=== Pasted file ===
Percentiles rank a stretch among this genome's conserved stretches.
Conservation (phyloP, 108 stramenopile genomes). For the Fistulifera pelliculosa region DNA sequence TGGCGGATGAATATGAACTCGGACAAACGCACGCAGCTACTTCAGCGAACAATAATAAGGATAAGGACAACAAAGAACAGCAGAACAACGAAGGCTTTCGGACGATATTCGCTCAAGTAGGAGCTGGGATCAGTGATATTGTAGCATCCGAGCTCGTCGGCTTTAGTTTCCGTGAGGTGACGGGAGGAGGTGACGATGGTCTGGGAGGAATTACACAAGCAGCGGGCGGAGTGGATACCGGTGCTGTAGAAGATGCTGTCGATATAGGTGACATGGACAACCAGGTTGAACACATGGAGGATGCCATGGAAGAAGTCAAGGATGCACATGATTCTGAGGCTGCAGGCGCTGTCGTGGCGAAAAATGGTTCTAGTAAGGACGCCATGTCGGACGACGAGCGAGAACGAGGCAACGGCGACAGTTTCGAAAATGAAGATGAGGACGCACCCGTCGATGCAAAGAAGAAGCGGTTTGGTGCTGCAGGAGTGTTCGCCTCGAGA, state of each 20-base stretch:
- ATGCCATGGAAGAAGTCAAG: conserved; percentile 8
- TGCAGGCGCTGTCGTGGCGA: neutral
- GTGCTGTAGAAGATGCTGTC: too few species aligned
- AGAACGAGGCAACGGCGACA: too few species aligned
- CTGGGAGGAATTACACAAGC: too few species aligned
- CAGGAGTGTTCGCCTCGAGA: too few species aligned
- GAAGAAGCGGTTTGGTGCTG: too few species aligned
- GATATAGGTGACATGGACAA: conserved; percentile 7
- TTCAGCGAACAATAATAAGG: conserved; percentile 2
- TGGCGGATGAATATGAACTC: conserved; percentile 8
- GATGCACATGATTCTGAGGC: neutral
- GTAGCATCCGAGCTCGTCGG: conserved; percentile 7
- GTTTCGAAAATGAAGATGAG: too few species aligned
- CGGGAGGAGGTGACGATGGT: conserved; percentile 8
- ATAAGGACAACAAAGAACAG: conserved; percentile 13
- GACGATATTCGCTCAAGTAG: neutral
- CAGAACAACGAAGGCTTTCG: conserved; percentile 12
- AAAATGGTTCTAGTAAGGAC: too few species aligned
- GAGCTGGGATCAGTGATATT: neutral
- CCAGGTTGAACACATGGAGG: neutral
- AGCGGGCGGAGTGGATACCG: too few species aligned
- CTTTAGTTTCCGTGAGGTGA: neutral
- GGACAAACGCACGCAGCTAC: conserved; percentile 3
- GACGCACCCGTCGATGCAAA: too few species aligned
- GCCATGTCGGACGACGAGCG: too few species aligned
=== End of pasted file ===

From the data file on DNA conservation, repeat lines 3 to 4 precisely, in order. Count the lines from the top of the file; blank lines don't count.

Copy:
- ATGCCATGGAAGAAGTCAAG: conserved; percentile 8
- TGCAGGCGCTGTCGTGGCGA: neutral